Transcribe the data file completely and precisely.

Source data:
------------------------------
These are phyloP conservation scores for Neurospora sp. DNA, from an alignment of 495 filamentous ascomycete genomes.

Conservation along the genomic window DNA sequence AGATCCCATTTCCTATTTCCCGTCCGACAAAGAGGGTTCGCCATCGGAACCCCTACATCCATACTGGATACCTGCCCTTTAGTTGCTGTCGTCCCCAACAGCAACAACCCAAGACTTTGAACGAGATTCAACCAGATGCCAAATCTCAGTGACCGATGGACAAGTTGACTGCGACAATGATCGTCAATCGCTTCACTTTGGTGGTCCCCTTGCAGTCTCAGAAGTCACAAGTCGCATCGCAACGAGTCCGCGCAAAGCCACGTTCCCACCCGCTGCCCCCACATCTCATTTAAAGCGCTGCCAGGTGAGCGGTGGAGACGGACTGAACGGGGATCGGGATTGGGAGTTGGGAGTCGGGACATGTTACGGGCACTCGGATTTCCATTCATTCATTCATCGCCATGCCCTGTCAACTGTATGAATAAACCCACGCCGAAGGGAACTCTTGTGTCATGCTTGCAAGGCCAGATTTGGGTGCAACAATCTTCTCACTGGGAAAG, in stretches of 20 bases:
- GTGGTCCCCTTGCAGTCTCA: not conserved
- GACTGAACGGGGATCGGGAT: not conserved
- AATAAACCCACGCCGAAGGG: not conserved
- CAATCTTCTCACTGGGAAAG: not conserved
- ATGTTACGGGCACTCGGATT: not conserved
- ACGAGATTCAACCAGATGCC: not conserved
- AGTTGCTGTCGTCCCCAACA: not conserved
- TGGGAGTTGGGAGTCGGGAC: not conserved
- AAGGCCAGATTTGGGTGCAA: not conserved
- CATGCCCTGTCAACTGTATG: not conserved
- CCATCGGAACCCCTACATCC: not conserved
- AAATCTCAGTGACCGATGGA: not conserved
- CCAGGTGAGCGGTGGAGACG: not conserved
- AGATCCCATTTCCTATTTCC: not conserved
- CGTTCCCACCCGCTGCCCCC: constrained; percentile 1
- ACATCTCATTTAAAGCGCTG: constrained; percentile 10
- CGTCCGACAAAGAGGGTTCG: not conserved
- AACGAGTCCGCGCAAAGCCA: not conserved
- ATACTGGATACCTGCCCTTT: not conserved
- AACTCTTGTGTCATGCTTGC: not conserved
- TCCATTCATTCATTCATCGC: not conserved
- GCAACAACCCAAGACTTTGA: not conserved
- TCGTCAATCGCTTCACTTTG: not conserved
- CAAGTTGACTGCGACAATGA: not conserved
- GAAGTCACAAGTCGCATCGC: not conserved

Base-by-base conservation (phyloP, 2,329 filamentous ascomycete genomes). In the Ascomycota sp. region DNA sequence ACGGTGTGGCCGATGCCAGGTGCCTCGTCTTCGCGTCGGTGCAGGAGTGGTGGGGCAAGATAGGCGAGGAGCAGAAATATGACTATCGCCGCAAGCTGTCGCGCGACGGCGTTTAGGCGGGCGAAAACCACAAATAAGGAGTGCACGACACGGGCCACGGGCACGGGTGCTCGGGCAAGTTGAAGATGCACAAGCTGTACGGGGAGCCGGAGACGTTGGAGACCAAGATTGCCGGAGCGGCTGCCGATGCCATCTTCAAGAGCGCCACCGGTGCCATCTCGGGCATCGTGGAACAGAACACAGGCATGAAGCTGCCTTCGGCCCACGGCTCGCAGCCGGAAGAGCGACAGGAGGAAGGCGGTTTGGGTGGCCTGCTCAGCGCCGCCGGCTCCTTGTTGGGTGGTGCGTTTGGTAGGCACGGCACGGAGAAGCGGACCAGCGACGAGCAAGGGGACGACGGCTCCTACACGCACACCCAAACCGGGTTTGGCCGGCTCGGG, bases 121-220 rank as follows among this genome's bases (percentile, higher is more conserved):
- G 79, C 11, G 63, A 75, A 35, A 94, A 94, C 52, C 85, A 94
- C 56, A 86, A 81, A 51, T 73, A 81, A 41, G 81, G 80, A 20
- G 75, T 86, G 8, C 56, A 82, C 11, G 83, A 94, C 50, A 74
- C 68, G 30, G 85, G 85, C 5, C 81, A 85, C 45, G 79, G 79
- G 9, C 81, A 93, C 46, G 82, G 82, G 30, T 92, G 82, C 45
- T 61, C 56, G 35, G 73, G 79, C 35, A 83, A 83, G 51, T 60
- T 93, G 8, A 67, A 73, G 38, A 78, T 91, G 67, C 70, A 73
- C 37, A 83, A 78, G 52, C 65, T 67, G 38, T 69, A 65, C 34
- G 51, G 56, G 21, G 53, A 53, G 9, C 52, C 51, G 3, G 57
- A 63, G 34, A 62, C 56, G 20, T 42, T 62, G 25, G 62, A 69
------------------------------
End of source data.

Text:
These are phyloP conservation scores for Neurospora sp. DNA, from an alignment of 495 filamentous ascomycete genomes.

Conservation along the genomic window DNA sequence AGATCCCATTTCCTATTTCCCGTCCGACAAAGAGGGTTCGCCATCGGAACCCCTACATCCATACTGGATACCTGCCCTTTAGTTGCTGTCGTCCCCAACAGCAACAACCCAAGACTTTGAACGAGATTCAACCAGATGCCAAATCTCAGTGACCGATGGACAAGTTGACTGCGACAATGATCGTCAATCGCTTCACTTTGGTGGTCCCCTTGCAGTCTCAGAAGTCACAAGTCGCATCGCAACGAGTCCGCGCAAAGCCACGTTCCCACCCGCTGCCCCCACATCTCATTTAAAGCGCTGCCAGGTGAGCGGTGGAGACGGACTGAACGGGGATCGGGATTGGGAGTTGGGAGTCGGGACATGTTACGGGCACTCGGATTTCCATTCATTCATTCATCGCCATGCCCTGTCAACTGTATGAATAAACCCACGCCGAAGGGAACTCTTGTGTCATGCTTGCAAGGCCAGATTTGGGTGCAACAATCTTCTCACTGGGAAAG, in stretches of 20 bases:
- GTGGTCCCCTTGCAGTCTCA: not conserved
- GACTGAACGGGGATCGGGAT: not conserved
- AATAAACCCACGCCGAAGGG: not conserved
- CAATCTTCTCACTGGGAAAG: not conserved
- ATGTTACGGGCACTCGGATT: not conserved
- ACGAGATTCAACCAGATGCC: not conserved
- AGTTGCTGTCGTCCCCAACA: not conserved
- TGGGAGTTGGGAGTCGGGAC: not conserved
- AAGGCCAGATTTGGGTGCAA: not conserved
- CATGCCCTGTCAACTGTATG: not conserved
- CCATCGGAACCCCTACATCC: not conserved
- AAATCTCAGTGACCGATGGA: not conserved
- CCAGGTGAGCGGTGGAGACG: not conserved
- AGATCCCATTTCCTATTTCC: not conserved
- CGTTCCCACCCGCTGCCCCC: constrained; percentile 1
- ACATCTCATTTAAAGCGCTG: constrained; percentile 10
- CGTCCGACAAAGAGGGTTCG: not conserved
- AACGAGTCCGCGCAAAGCCA: not conserved
- ATACTGGATACCTGCCCTTT: not conserved
- AACTCTTGTGTCATGCTTGC: not conserved
- TCCATTCATTCATTCATCGC: not conserved
- GCAACAACCCAAGACTTTGA: not conserved
- TCGTCAATCGCTTCACTTTG: not conserved
- CAAGTTGACTGCGACAATGA: not conserved
- GAAGTCACAAGTCGCATCGC: not conserved

Base-by-base conservation (phyloP, 2,329 filamentous ascomycete genomes). In the Ascomycota sp. region DNA sequence ACGGTGTGGCCGATGCCAGGTGCCTCGTCTTCGCGTCGGTGCAGGAGTGGTGGGGCAAGATAGGCGAGGAGCAGAAATATGACTATCGCCGCAAGCTGTCGCGCGACGGCGTTTAGGCGGGCGAAAACCACAAATAAGGAGTGCACGACACGGGCCACGGGCACGGGTGCTCGGGCAAGTTGAAGATGCACAAGCTGTACGGGGAGCCGGAGACGTTGGAGACCAAGATTGCCGGAGCGGCTGCCGATGCCATCTTCAAGAGCGCCACCGGTGCCATCTCGGGCATCGTGGAACAGAACACAGGCATGAAGCTGCCTTCGGCCCACGGCTCGCAGCCGGAAGAGCGACAGGAGGAAGGCGGTTTGGGTGGCCTGCTCAGCGCCGCCGGCTCCTTGTTGGGTGGTGCGTTTGGTAGGCACGGCACGGAGAAGCGGACCAGCGACGAGCAAGGGGACGACGGCTCCTACACGCACACCCAAACCGGGTTTGGCCGGCTCGGG, bases 121-220 rank as follows among this genome's bases (percentile, higher is more conserved):
- G 79, C 11, G 63, A 75, A 35, A 94, A 94, C 52, C 85, A 94
- C 56, A 86, A 81, A 51, T 73, A 81, A 41, G 81, G 80, A 20
- G 75, T 86, G 8, C 56, A 82, C 11, G 83, A 94, C 50, A 74
- C 68, G 30, G 85, G 85, C 5, C 81, A 85, C 45, G 79, G 79
- G 9, C 81, A 93, C 46, G 82, G 82, G 30, T 92, G 82, C 45
- T 61, C 56, G 35, G 73, G 79, C 35, A 83, A 83, G 51, T 60
- T 93, G 8, A 67, A 73, G 38, A 78, T 91, G 67, C 70, A 73
- C 37, A 83, A 78, G 52, C 65, T 67, G 38, T 69, A 65, C 34
- G 51, G 56, G 21, G 53, A 53, G 9, C 52, C 51, G 3, G 57
- A 63, G 34, A 62, C 56, G 20, T 42, T 62, G 25, G 62, A 69